Challenge Level

Alan from Madras College, St Andrew's,
Scotland and Alexander from Shevah-Mofet School, Israel both used
induction to prove that $5^{2n+1} + 11^{2n+1} + 17^{2n+1}$ is
divisible by $33$ for all non-negative integer values of
*n* . This is
Alexander's proof.

Let us assume that $p =2n+1$, which means that *p* is a
positive odd number. In that case we need to prove that
$5^p+11^p+17^p$ divides by $33$.

Obviously if $n=0$, then $p=1$ and $5+11+17=33$ divides by $33$. Let's assume that $5^p +11^p +17^p$ divides by $33$ and prove that $5^{p+2} + 11^{p+2} + 17^{p+2}$ divides by $33$ which means we need to prove that $25 \times5^p+ 121 \times11^p + 289 \times17^p$ divides by $33$.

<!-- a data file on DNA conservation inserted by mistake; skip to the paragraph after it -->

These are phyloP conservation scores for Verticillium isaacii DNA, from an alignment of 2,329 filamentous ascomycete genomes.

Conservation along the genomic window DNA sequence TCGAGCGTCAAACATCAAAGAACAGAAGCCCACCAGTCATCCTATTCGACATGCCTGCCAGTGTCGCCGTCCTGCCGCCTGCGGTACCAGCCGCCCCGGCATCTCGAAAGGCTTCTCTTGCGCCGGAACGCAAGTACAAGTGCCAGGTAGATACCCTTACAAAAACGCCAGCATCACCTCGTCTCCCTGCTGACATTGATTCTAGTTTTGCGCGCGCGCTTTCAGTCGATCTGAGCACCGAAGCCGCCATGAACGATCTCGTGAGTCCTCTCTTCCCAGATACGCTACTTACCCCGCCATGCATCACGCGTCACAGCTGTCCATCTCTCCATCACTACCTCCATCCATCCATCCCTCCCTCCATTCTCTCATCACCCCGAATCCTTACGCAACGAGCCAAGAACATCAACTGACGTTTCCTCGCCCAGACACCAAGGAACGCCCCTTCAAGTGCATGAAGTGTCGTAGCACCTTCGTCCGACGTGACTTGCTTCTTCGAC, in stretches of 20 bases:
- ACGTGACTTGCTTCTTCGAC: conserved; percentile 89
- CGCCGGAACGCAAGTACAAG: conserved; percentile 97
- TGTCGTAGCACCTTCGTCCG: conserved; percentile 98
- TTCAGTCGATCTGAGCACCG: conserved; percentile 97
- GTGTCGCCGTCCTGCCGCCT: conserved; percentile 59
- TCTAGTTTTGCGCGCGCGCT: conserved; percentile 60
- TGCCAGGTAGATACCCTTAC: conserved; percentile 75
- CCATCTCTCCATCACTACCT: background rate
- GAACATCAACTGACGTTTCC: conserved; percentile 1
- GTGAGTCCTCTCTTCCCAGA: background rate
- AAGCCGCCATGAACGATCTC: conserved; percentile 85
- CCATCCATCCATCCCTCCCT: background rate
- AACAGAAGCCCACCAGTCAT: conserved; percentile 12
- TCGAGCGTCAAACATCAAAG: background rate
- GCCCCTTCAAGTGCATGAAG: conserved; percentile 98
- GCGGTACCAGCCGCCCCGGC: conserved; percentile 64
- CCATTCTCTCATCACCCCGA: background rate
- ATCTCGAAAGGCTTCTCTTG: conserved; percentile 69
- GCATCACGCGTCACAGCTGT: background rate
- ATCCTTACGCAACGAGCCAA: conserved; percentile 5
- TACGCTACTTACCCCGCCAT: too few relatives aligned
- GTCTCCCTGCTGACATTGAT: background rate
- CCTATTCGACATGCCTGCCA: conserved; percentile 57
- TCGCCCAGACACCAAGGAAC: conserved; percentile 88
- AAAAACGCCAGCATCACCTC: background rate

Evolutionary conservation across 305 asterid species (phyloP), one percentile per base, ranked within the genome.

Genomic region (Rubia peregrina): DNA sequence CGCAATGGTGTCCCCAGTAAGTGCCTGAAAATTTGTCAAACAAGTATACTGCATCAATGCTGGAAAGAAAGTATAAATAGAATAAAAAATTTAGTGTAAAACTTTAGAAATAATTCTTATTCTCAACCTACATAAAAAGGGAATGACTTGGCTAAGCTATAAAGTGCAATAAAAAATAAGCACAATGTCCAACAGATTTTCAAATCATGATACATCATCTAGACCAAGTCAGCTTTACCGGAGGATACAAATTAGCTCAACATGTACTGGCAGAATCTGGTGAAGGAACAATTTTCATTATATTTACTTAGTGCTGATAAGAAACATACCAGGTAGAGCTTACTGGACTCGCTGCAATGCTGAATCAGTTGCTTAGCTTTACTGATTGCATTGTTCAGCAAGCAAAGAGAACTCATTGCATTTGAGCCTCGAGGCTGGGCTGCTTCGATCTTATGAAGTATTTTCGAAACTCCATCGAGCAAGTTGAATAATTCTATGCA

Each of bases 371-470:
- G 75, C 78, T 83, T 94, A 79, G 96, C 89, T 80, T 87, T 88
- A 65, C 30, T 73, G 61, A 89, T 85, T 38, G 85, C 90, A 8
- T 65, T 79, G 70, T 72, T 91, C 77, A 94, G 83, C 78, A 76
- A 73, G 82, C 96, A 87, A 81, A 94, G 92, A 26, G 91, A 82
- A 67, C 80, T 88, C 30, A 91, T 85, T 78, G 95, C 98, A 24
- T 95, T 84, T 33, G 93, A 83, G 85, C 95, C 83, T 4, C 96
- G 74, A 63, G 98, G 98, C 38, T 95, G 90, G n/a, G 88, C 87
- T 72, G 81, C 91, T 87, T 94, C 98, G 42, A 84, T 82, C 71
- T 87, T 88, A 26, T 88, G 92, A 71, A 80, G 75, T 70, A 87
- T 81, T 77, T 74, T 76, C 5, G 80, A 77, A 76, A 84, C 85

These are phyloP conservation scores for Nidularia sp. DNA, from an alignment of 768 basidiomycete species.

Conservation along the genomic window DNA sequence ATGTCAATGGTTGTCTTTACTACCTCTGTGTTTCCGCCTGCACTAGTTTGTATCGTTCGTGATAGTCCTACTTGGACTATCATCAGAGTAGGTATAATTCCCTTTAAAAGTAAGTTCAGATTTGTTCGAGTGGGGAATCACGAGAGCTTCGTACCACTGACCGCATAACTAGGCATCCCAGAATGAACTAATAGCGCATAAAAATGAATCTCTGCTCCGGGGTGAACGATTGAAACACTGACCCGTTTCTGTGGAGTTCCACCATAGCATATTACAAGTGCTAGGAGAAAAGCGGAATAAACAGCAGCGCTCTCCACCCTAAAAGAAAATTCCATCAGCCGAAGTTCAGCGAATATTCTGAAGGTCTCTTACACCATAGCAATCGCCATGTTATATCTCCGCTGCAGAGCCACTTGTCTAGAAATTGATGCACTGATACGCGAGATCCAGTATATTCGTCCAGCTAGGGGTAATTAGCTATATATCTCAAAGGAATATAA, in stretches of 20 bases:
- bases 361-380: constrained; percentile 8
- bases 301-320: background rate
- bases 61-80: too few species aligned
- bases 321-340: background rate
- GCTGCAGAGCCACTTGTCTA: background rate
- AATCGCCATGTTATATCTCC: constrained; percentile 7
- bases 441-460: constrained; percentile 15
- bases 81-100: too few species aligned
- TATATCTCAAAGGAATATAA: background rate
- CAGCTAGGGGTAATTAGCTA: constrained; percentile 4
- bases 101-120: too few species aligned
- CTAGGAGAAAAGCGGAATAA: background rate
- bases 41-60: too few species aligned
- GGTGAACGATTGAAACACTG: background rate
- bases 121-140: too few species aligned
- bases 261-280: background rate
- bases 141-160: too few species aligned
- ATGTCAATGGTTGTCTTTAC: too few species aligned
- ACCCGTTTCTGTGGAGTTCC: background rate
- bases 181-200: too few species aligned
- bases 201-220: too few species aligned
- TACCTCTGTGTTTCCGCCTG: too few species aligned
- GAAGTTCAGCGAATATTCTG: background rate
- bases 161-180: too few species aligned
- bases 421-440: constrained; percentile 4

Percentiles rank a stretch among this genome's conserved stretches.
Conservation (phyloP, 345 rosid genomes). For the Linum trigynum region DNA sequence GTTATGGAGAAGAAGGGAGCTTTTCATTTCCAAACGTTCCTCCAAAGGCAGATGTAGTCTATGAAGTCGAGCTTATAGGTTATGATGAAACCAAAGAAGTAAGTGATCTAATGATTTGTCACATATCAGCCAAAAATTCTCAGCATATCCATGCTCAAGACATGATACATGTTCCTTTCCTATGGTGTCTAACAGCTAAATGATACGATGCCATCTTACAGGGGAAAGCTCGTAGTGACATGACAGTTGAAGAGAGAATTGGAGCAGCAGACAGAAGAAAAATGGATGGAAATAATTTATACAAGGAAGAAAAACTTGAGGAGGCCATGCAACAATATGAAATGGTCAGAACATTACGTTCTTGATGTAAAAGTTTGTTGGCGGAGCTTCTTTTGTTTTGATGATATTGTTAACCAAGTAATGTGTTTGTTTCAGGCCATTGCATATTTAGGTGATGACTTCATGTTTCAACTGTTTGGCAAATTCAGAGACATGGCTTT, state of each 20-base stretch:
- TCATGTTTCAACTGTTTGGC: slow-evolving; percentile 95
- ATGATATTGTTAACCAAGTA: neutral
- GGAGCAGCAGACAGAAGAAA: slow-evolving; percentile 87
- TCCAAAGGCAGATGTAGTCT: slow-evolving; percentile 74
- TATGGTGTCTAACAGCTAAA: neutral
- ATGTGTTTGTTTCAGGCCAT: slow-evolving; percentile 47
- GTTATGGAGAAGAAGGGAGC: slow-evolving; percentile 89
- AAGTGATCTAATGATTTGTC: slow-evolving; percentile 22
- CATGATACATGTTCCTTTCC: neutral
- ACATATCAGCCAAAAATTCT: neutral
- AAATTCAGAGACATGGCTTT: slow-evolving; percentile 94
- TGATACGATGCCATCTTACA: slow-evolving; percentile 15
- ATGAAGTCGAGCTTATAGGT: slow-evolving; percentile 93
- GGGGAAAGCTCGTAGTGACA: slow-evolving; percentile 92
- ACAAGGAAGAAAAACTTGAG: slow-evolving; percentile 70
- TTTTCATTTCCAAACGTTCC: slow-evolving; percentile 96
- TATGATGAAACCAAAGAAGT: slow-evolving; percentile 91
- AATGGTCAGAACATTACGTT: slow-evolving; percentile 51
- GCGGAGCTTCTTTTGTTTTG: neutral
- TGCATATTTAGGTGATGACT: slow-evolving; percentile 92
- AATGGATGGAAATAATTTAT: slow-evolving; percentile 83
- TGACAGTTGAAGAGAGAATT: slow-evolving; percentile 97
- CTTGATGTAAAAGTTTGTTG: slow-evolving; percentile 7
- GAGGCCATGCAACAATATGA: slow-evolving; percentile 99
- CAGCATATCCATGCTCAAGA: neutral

Since we know that $5^p +11^p +17^p$ divides by $33$, we can
subtract it $25$ times and we'll need to prove that $96 \times11^p+
264 \times17^p$ divides by $33$. Now $264 = 8 \times33$ which means
that $264 \times17^p$ divides by $33$. All that is left to prove is
that $96 \times11^p$ divides by $33$ and we're done. As $96$
divides by $3$ and $11^p$ divides by $11$ ( $p > 0$) so $96
\times11^p$ divides by $33$. We've proven that if $5^p +11^p +17^p$
divides by $33$ then $5^{p+2} + 11^{p+2} + 17^{p+2}$ also divides
by $33$ and we've checked that it is correct for $ p=1$. We have
proved inductively that $5^{2n+1} + 11^{2n+1} + 17^{2n+1}$ is
divisible by $33$ for all non-negative integer values of *$n$* .

This can also be proved using modulus arithmetic as follows:

$5^p + 11^p + 17^p \equiv (-6)^p + 0^p + 6^p \equiv 0$ (mod 11)

because $p$is odd, and $5^p + 11^p + 17^p \equiv 2^p + 2^p +
2^p \equiv 3 x 2^p \equiv 0$ (mod 3).

For more
discussion of solutions to this problem see the article.